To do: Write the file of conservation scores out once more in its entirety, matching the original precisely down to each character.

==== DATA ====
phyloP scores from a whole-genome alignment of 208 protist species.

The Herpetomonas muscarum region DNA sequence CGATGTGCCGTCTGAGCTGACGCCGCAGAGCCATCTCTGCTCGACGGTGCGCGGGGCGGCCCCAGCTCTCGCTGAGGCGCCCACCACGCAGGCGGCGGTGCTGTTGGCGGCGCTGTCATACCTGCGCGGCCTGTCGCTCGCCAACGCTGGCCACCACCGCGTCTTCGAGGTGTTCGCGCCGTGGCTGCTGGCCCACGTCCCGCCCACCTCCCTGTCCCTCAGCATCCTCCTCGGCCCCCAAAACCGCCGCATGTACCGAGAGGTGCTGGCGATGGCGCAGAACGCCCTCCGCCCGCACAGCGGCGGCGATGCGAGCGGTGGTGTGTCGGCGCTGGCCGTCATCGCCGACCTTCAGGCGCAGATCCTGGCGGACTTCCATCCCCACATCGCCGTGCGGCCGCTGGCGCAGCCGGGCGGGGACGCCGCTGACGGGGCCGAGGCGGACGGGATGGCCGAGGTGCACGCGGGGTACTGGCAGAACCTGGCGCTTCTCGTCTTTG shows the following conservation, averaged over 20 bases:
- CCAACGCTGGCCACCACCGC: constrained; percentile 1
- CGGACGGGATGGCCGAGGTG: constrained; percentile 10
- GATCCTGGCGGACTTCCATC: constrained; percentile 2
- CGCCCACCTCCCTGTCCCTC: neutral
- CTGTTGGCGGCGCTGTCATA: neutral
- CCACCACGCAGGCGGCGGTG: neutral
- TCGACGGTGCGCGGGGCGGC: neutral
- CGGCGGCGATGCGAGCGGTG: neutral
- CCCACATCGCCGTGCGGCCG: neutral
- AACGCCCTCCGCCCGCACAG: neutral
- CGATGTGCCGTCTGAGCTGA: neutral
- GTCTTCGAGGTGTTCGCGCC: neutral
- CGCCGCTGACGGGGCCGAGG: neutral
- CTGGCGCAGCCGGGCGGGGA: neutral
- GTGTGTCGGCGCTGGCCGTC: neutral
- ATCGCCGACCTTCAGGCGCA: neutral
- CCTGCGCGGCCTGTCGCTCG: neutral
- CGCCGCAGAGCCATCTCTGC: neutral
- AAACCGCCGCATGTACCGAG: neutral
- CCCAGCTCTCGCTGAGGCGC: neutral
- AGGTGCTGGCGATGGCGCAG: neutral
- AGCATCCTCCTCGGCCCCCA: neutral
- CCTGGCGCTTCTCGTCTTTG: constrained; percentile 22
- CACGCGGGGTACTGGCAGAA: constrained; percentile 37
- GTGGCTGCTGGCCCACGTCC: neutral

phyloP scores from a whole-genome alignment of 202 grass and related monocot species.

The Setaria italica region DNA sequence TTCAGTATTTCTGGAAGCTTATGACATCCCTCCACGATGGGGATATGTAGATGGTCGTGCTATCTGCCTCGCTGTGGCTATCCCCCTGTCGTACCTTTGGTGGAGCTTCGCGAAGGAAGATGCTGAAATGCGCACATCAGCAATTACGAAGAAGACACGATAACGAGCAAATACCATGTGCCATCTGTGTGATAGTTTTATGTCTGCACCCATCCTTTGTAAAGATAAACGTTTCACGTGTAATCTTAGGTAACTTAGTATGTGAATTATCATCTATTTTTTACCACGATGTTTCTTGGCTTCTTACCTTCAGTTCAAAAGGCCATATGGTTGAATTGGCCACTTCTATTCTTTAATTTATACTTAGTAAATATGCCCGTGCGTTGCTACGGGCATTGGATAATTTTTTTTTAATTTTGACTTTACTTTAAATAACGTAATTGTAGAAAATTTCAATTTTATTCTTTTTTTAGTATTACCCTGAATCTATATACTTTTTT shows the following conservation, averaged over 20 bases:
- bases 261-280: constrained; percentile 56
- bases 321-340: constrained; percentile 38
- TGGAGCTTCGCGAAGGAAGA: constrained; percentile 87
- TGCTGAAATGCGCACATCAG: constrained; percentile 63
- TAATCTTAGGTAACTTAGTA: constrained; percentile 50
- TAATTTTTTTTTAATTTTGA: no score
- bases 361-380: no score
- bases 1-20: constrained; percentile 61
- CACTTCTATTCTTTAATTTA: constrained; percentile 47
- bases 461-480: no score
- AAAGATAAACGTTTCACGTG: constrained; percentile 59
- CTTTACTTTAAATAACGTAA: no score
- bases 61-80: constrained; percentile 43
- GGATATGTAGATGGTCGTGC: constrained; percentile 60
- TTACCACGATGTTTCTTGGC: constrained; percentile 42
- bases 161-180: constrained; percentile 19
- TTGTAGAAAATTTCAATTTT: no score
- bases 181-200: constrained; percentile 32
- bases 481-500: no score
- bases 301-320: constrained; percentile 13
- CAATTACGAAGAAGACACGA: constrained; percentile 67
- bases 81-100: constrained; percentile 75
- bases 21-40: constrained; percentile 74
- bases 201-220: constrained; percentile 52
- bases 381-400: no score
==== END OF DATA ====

phyloP scores from a whole-genome alignment of 208 protist species.

The Herpetomonas muscarum region DNA sequence CGATGTGCCGTCTGAGCTGACGCCGCAGAGCCATCTCTGCTCGACGGTGCGCGGGGCGGCCCCAGCTCTCGCTGAGGCGCCCACCACGCAGGCGGCGGTGCTGTTGGCGGCGCTGTCATACCTGCGCGGCCTGTCGCTCGCCAACGCTGGCCACCACCGCGTCTTCGAGGTGTTCGCGCCGTGGCTGCTGGCCCACGTCCCGCCCACCTCCCTGTCCCTCAGCATCCTCCTCGGCCCCCAAAACCGCCGCATGTACCGAGAGGTGCTGGCGATGGCGCAGAACGCCCTCCGCCCGCACAGCGGCGGCGATGCGAGCGGTGGTGTGTCGGCGCTGGCCGTCATCGCCGACCTTCAGGCGCAGATCCTGGCGGACTTCCATCCCCACATCGCCGTGCGGCCGCTGGCGCAGCCGGGCGGGGACGCCGCTGACGGGGCCGAGGCGGACGGGATGGCCGAGGTGCACGCGGGGTACTGGCAGAACCTGGCGCTTCTCGTCTTTG shows the following conservation, averaged over 20 bases:
- CCAACGCTGGCCACCACCGC: constrained; percentile 1
- CGGACGGGATGGCCGAGGTG: constrained; percentile 10
- GATCCTGGCGGACTTCCATC: constrained; percentile 2
- CGCCCACCTCCCTGTCCCTC: neutral
- CTGTTGGCGGCGCTGTCATA: neutral
- CCACCACGCAGGCGGCGGTG: neutral
- TCGACGGTGCGCGGGGCGGC: neutral
- CGGCGGCGATGCGAGCGGTG: neutral
- CCCACATCGCCGTGCGGCCG: neutral
- AACGCCCTCCGCCCGCACAG: neutral
- CGATGTGCCGTCTGAGCTGA: neutral
- GTCTTCGAGGTGTTCGCGCC: neutral
- CGCCGCTGACGGGGCCGAGG: neutral
- CTGGCGCAGCCGGGCGGGGA: neutral
- GTGTGTCGGCGCTGGCCGTC: neutral
- ATCGCCGACCTTCAGGCGCA: neutral
- CCTGCGCGGCCTGTCGCTCG: neutral
- CGCCGCAGAGCCATCTCTGC: neutral
- AAACCGCCGCATGTACCGAG: neutral
- CCCAGCTCTCGCTGAGGCGC: neutral
- AGGTGCTGGCGATGGCGCAG: neutral
- AGCATCCTCCTCGGCCCCCA: neutral
- CCTGGCGCTTCTCGTCTTTG: constrained; percentile 22
- CACGCGGGGTACTGGCAGAA: constrained; percentile 37
- GTGGCTGCTGGCCCACGTCC: neutral

phyloP scores from a whole-genome alignment of 202 grass and related monocot species.

The Setaria italica region DNA sequence TTCAGTATTTCTGGAAGCTTATGACATCCCTCCACGATGGGGATATGTAGATGGTCGTGCTATCTGCCTCGCTGTGGCTATCCCCCTGTCGTACCTTTGGTGGAGCTTCGCGAAGGAAGATGCTGAAATGCGCACATCAGCAATTACGAAGAAGACACGATAACGAGCAAATACCATGTGCCATCTGTGTGATAGTTTTATGTCTGCACCCATCCTTTGTAAAGATAAACGTTTCACGTGTAATCTTAGGTAACTTAGTATGTGAATTATCATCTATTTTTTACCACGATGTTTCTTGGCTTCTTACCTTCAGTTCAAAAGGCCATATGGTTGAATTGGCCACTTCTATTCTTTAATTTATACTTAGTAAATATGCCCGTGCGTTGCTACGGGCATTGGATAATTTTTTTTTAATTTTGACTTTACTTTAAATAACGTAATTGTAGAAAATTTCAATTTTATTCTTTTTTTAGTATTACCCTGAATCTATATACTTTTTT shows the following conservation, averaged over 20 bases:
- bases 261-280: constrained; percentile 56
- bases 321-340: constrained; percentile 38
- TGGAGCTTCGCGAAGGAAGA: constrained; percentile 87
- TGCTGAAATGCGCACATCAG: constrained; percentile 63
- TAATCTTAGGTAACTTAGTA: constrained; percentile 50
- TAATTTTTTTTTAATTTTGA: no score
- bases 361-380: no score
- bases 1-20: constrained; percentile 61
- CACTTCTATTCTTTAATTTA: constrained; percentile 47
- bases 461-480: no score
- AAAGATAAACGTTTCACGTG: constrained; percentile 59
- CTTTACTTTAAATAACGTAA: no score
- bases 61-80: constrained; percentile 43
- GGATATGTAGATGGTCGTGC: constrained; percentile 60
- TTACCACGATGTTTCTTGGC: constrained; percentile 42
- bases 161-180: constrained; percentile 19
- TTGTAGAAAATTTCAATTTT: no score
- bases 181-200: constrained; percentile 32
- bases 481-500: no score
- bases 301-320: constrained; percentile 13
- CAATTACGAAGAAGACACGA: constrained; percentile 67
- bases 81-100: constrained; percentile 75
- bases 21-40: constrained; percentile 74
- bases 201-220: constrained; percentile 52
- bases 381-400: no score